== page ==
Amid today's growling about media biases, and at the risk of seeming like self-serving omphaloskepsis, here's a study that shows how press coverage of the technology industry has become increasingly more negative. Although cable and satellite technology are not singled out in the analysis by the Information Technology and Innovation Foundation, the report's survey of the 27-year period from 1986 to 2013 coincides with the boom in multichannel technology and services starting in the 1980s.
In other words, the growing public skepticism about cable operations fits into a larger picture that has steered the public and policymakers toward questioning the value of technology, ITIF said, noting that it examined media's role because it "has important implications for public policy."
"Coverage that is slanted in one direction or another can drive public opinion — and thus policymakers — to favor unnecessary, unwarranted, or unwise policy interventions," ITIF said. The group emphasized that public officials often cite surveys of consumer attitudes "as part of their rationale for new laws and regulations for digital services."
As one of the report's charts (pictured) demonstrates, the tone of technology stories has shifted significantly over the years, with more purely negative and far fewer "uncontested positive" information, especially in the past 10 years.
"While coverage of technology in the 1980s and early 1990s was largely favorable, that tone has gradually shifted over the years, with more articles highlighting the potential ill effects of technology," the report said.
Perhaps the best news from the analysis, released on Wednesday (Feb. 22), is that there appears to be more "balanced" coverage in the most recent stories that ITIF evaluated.
"It is important to ensure that technology coverage airs diverse perspectives without giving any side more weight than is warranted,” said Daniel Castro, ITIF’s vice president and the report’s co-author. “If technology reporting continues with the trend we’re seeing toward pessimistic -- and in some cases technophobic -- critiques, it will likely spur policymakers and the public to support even more unnecessary, unwarranted or unwise policy interventions.”
For its study, ITIF conducted a textual analysis of 250 articles from The New York Times, the Wall Street Journal, and The Washington Post from 1986 to 2013 to assess the tone of tech reporting. It focused on three primary categories: economics, culture and security. ITIF concluded that there was a decided shift in the tone of commentary from academic sources, away from more neutral, objective and scholarly analysis, toward more pointed, headline-grabbing critiques.
Castro and co-author Doug Allen, a Consortium for Media Policy Studies (COMPASS) fellow at ITIF, contended that this rise in pessimistic coverage did not correspond to a real-world increase in the dangers of technology. Instead, they attributed the less favorable media portrayal of technology to a handful of factors affecting the mainstream media ecosystem, including:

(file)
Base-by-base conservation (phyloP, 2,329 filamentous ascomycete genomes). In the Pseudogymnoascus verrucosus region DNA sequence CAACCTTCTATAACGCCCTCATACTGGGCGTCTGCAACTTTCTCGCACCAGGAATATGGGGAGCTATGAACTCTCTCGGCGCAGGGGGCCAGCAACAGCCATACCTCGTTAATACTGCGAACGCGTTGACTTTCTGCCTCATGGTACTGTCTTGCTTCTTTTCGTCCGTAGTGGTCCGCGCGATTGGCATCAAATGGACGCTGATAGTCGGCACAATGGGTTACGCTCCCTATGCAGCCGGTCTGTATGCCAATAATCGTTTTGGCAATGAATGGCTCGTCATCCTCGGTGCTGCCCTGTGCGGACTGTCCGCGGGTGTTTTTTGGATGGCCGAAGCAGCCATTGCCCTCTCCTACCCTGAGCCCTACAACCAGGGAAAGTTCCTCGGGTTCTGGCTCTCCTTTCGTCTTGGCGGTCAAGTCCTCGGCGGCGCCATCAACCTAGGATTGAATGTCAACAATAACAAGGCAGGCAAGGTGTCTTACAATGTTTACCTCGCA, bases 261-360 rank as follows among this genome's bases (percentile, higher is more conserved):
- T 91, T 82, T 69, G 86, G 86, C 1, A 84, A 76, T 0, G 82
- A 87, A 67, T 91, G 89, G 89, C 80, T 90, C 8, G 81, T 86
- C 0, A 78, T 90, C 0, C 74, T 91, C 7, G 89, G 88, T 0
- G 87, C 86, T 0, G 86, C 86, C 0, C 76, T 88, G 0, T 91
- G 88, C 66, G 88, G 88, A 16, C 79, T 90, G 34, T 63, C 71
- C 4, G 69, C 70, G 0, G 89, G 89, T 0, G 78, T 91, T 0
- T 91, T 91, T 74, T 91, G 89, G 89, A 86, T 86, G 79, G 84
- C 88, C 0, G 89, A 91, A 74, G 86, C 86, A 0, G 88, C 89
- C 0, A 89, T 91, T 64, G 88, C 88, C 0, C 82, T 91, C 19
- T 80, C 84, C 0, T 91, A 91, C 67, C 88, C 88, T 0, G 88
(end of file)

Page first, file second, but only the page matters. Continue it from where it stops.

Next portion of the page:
- A significant increase in the number of organizations and "attention-seeking scholars" focused on painting a threatening picture of technology;
- News organizations under increased financial pressure, meaning that reporters may have less time and fewer resources to dig deep into technology issues; and
- Media outlets that count on online page views to generate revenue have an incentive to pursue alarmist stories that generate clicks.
For system operators and technology vendors -- and especially for their marketing and communications staff -- the ITIF findings quantify a continuing problem: how to sell increasingly complex systems to skeptical consumers groomed by daily press reports about the threats from technology. Although ITIF's study was limited to three influential publications, the messages inevitably reached out far beyond the readers of those widely-redistributed newspapers.
ITIF's findings also suggest that the tech industries should move beyond navel-gazing into more aggressive ways to explain the value of technologies.
The 18-page report urged media not to abandon the "responsibility to report all sides of a story accurately or allow for diverse perspectives." But ITIF cautioned that media should not "give more weight to the pessimists and technophobes than is warranted -- even if doing so generates more revenue."
"Media should take steps to ensure its coverage of technology is less biased, and policymakers should be sensitive to the fact that public opinion about technology may be distorted by skewed views," the ITIF report concluded.